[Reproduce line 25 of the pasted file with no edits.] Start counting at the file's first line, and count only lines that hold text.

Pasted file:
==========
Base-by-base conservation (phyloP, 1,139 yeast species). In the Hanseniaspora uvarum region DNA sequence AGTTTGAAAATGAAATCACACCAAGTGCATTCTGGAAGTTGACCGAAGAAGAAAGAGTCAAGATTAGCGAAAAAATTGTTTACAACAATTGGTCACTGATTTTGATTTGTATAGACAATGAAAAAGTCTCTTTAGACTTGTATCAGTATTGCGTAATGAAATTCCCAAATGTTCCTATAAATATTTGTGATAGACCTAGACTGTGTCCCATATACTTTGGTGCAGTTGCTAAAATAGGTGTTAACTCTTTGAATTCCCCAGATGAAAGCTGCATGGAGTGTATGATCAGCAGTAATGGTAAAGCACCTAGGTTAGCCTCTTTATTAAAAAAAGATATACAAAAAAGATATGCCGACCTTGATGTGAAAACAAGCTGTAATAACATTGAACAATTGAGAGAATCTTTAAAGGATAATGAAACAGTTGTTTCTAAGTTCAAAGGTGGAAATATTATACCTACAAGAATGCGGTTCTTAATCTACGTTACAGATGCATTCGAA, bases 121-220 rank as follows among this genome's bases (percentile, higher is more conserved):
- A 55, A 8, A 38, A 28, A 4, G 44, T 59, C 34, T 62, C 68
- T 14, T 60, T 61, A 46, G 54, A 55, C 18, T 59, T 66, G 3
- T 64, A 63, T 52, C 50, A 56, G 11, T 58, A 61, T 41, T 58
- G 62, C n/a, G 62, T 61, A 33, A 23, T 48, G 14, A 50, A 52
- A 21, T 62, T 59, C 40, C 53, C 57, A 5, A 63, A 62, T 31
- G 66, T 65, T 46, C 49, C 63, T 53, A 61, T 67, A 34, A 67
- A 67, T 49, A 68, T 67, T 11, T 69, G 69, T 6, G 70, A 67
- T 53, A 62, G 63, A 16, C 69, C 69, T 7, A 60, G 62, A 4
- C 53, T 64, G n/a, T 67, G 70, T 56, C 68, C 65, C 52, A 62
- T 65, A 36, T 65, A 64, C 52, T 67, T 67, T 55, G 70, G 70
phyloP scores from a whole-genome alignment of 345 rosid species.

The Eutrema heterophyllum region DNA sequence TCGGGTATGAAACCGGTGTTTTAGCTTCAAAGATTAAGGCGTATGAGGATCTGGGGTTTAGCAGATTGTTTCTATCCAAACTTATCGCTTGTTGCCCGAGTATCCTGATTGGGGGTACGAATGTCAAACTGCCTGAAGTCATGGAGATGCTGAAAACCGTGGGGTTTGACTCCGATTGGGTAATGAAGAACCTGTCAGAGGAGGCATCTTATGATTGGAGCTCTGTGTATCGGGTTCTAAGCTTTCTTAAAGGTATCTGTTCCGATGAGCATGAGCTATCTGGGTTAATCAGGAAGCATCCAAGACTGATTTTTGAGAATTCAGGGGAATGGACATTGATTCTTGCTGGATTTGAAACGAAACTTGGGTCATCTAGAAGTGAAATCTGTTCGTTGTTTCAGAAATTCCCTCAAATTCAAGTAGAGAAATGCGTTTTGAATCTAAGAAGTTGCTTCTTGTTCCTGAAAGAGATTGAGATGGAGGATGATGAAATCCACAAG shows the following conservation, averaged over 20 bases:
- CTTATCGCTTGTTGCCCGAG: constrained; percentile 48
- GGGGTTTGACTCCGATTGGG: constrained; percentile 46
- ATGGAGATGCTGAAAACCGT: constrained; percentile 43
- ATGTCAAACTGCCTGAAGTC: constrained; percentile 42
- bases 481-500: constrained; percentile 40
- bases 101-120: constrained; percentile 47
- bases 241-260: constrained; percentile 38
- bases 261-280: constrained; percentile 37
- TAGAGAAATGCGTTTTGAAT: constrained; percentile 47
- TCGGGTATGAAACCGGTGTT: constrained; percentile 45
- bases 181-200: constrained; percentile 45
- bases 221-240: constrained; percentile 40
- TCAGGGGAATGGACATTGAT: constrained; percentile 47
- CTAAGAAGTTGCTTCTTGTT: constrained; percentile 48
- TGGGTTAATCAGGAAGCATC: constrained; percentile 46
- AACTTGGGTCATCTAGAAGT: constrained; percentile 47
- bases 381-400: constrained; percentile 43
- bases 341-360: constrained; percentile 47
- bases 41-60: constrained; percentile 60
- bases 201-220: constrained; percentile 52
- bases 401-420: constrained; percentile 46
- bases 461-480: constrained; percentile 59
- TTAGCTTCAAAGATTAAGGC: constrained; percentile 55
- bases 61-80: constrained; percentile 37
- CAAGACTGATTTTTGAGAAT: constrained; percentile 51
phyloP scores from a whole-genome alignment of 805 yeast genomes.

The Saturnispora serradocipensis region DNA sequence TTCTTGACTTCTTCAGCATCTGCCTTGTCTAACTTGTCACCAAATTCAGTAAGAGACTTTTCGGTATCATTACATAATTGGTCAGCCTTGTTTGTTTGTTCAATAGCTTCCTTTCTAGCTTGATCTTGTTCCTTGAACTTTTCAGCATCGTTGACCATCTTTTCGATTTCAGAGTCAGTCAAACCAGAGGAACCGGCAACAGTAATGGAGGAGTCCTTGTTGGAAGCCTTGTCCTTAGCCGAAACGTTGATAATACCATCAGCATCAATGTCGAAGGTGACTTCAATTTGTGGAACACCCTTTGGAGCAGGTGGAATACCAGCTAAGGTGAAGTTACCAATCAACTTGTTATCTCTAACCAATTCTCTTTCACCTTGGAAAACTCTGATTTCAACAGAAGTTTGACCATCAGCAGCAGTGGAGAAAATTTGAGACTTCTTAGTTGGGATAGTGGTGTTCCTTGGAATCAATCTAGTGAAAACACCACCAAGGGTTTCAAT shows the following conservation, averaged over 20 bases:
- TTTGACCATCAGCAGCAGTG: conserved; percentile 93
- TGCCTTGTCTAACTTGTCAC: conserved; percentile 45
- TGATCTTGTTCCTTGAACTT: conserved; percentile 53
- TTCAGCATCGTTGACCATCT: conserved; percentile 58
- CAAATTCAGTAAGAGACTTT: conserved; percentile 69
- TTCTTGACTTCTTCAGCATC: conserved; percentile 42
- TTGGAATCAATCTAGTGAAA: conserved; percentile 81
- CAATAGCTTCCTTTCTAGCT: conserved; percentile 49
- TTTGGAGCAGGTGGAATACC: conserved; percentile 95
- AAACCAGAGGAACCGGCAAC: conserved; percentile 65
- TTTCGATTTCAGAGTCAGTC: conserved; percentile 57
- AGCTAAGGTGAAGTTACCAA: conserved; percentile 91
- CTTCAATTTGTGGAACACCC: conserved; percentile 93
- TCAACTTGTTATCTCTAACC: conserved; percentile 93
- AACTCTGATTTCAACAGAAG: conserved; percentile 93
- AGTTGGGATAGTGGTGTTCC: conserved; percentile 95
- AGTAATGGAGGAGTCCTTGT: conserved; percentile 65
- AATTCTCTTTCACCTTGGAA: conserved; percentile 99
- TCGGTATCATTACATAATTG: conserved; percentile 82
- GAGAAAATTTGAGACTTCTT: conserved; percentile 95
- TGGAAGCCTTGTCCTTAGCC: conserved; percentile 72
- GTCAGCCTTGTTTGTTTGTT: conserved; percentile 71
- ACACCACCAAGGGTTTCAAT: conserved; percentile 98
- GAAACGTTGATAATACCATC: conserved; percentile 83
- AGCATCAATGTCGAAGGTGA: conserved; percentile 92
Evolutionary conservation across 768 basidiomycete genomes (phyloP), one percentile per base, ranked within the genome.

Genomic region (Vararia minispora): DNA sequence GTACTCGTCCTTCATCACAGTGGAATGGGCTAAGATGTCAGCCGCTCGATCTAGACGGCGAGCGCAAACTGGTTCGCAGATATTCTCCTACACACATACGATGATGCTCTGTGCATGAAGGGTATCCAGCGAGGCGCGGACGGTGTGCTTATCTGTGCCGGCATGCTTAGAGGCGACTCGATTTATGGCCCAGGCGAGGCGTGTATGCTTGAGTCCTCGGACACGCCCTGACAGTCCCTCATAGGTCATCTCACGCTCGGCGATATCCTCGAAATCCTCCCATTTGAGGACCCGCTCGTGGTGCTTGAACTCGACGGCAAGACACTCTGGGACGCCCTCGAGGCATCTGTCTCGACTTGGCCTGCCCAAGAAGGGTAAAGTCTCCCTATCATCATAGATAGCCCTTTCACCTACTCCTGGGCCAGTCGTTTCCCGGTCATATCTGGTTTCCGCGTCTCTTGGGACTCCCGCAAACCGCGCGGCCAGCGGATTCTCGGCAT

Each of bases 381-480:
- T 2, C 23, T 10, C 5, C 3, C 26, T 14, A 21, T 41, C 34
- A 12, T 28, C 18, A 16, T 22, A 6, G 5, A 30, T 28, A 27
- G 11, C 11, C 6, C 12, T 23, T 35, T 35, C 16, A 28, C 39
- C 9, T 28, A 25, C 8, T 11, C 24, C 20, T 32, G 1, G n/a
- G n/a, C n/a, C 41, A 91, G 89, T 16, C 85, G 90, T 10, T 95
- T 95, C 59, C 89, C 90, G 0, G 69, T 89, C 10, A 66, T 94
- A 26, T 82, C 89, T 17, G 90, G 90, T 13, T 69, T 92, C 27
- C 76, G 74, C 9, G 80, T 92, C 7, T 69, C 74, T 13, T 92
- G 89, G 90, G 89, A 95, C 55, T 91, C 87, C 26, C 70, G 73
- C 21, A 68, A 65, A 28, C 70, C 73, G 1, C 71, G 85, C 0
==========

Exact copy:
- bases 221-240: constrained; percentile 40